WASHINGTON (Reuters) - Any further cost increase or problems with the $382 billion F-35 Joint Strike Fighter would mean reduced Pentagon purchases of the new warplane, being developed and built by Lockheed Martin Corp, U.S. Air Force Secretary Michael Donley told a Senate committee on Tuesday.
Donley said the latest restructuring of the program should allow the F-35 to continue with the “least risk.”
But he said the Pentagon’s F-35 program office and Lockheed had been told there was “no more money to put against contract overruns or problems.”
“To the extent that there continue to be cost growth or challenges ... We’ll have to take down the number of aircraft that we have planned in procurement to pay for that work because no more money is going to be migrating into this program,” Donley told the Senate Armed Services Committee.
The Pentagon’s fiscal 2013 budget calls for postponing production of 179 F-35 planes to save $15.1 billion over the next five years, as the U.S. military begins to implement $487 billion in spending cuts over the next decade.
Slowing development would also avert costly retrofits if further issues arise during flight testing.
Donley said the decision to slow down production would probably add some cost to the program, but he said it would also save money if additional problems came up during testing, necessitating retrofits of planes already produced.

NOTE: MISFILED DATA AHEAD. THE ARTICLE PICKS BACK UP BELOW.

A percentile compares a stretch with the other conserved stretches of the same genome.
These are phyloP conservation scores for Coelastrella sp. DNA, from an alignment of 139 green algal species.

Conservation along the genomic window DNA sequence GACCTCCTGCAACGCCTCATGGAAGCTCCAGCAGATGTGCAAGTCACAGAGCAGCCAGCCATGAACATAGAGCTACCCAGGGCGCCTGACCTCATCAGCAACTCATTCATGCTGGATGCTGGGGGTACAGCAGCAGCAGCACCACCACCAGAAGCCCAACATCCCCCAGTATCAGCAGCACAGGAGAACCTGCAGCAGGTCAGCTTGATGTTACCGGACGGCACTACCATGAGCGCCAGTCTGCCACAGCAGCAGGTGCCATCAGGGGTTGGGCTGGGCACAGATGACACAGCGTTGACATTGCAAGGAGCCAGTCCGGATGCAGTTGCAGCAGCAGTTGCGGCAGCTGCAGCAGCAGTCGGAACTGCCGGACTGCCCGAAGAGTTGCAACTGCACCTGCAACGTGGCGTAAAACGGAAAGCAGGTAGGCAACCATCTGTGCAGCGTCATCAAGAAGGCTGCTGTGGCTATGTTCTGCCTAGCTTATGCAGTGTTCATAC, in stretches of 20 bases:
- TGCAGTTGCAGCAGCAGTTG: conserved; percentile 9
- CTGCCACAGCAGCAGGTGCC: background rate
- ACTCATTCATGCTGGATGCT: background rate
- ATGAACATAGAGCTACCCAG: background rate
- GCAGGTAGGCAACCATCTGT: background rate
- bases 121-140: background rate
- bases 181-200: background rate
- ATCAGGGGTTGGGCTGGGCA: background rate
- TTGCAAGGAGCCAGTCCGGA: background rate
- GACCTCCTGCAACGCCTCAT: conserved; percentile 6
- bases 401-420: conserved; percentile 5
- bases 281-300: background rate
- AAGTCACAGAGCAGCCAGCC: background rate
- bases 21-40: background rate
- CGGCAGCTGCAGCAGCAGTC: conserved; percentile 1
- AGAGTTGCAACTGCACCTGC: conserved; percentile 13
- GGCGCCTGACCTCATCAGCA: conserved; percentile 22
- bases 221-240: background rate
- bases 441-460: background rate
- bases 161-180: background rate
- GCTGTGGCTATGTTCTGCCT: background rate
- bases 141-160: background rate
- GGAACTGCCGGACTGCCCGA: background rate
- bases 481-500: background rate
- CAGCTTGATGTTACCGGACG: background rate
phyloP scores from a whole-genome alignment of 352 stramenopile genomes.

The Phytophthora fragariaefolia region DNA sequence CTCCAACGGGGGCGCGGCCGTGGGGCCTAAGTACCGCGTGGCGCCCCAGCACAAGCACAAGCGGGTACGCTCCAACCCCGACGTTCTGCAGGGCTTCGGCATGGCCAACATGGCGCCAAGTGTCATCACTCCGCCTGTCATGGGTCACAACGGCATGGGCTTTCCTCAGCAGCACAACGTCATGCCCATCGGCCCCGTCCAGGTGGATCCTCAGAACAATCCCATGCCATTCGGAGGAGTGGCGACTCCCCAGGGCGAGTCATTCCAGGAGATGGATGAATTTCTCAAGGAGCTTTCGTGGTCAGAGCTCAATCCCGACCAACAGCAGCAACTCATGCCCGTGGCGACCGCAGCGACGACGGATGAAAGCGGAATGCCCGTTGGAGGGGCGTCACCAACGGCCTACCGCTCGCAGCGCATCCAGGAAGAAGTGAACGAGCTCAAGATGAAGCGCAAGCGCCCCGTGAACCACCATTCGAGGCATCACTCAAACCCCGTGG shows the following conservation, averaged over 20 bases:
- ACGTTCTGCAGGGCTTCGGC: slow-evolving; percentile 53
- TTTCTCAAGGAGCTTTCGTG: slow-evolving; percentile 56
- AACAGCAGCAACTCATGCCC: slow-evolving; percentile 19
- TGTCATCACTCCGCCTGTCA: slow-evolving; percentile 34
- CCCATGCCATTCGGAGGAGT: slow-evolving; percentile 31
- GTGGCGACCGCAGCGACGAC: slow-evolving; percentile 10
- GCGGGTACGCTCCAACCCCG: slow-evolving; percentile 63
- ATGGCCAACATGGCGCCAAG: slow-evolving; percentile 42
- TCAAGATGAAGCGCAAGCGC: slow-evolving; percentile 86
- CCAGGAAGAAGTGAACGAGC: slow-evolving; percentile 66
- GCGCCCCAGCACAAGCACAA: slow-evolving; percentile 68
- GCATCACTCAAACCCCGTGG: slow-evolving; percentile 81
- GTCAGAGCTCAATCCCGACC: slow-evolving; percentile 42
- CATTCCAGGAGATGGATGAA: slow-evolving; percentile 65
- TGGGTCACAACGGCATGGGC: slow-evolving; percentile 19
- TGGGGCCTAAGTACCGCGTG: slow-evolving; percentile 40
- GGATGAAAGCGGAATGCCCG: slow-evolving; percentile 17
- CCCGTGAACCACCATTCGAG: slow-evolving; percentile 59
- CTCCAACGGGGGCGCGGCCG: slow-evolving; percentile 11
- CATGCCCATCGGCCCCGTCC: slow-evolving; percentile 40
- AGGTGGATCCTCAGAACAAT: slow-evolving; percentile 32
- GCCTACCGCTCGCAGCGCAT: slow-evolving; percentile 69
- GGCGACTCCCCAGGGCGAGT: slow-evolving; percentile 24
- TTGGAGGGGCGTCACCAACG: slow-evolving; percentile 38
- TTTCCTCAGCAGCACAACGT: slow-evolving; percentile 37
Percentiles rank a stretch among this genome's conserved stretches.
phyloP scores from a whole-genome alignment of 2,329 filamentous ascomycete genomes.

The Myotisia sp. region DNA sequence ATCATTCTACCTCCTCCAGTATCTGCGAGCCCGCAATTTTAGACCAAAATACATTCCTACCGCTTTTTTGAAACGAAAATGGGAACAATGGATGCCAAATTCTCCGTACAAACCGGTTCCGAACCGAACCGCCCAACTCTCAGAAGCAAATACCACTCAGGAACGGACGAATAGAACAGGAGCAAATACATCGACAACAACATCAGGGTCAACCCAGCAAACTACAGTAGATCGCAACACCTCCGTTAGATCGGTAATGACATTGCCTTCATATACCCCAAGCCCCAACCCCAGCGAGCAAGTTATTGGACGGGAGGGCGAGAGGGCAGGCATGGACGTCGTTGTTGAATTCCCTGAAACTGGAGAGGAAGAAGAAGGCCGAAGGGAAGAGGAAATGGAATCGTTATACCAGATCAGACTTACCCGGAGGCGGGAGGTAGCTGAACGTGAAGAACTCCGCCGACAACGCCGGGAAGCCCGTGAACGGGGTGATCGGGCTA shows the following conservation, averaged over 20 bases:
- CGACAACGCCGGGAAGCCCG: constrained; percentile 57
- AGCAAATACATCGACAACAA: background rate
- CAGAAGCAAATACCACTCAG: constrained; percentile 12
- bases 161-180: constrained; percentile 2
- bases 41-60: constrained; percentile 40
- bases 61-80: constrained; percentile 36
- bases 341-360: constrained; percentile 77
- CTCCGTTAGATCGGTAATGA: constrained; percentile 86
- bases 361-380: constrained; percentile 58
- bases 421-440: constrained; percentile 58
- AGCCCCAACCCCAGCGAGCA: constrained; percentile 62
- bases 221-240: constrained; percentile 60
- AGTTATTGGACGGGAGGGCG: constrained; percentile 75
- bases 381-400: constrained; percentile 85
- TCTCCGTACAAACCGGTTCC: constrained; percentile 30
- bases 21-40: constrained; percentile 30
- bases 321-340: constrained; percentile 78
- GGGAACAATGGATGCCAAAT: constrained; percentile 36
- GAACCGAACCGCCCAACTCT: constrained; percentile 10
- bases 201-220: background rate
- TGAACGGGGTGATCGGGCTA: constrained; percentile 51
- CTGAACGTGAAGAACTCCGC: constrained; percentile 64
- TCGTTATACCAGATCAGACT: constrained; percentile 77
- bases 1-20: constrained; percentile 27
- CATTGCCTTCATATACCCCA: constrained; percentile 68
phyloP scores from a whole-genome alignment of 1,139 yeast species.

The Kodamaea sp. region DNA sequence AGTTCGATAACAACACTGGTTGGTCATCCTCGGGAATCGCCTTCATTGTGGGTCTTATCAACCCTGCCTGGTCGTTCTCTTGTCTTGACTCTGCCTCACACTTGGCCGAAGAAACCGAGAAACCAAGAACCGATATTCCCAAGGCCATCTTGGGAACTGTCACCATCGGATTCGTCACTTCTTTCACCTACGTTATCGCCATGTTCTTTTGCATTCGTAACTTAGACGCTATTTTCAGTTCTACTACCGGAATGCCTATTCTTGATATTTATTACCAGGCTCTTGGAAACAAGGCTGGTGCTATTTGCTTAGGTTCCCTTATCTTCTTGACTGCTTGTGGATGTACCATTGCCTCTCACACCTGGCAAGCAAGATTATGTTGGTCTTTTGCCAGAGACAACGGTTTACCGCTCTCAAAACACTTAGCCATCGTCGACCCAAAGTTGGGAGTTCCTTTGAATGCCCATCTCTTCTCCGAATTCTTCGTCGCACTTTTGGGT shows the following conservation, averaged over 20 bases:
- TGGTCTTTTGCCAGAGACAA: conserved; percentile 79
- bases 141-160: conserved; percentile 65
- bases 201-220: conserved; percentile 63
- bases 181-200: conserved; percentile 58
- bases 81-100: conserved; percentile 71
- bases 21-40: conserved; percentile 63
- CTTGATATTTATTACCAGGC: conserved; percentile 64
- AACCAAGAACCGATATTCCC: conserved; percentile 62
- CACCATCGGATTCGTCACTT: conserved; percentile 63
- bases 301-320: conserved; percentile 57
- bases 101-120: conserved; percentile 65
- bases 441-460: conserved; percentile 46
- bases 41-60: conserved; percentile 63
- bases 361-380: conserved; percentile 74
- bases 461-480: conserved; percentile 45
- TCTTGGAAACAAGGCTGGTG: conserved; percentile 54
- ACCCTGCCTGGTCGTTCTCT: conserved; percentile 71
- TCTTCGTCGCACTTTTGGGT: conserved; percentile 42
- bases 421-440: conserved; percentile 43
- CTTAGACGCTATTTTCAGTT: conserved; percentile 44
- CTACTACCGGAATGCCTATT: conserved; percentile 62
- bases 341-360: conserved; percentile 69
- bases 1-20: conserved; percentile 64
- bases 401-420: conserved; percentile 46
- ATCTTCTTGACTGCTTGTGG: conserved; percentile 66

“It adds time to the program and that usually means costs,” he said.
He said the Pentagon was working on an adjusted cost estimate for the program, with details to be shared with Congress later this spring.
Pentagon leaders have said they are not scaling back their plans to buy a total of 2,443 F-35s for the Air Force, Navy and Marine Corps, but Donley’s comments indicate the procurement target may not hold indefinitely if additional issues arise.
Current plans call for the Air Force to acquire 1,763 of the stealthy fighter planes, while the Navy and Marine Corps would get a combined total of 680.
Lockheed is building three variants of the radar-evading supersonic warplane for the U.S. military and eight countries that are helping to fund its development — Britain, Australia, Canada, Turkey, Italy, Denmark, Norway and the Netherlands. Israel and Japan also plan to buy the new fighter.
U.S. officials last week sought to allay concerns over delays and escalating costs for the F-35, telling the eight partner nations at a meeting in Australia that there would be no further delays on the program.
Reporting By Andrea Shalal-Esa; editing by John Wallace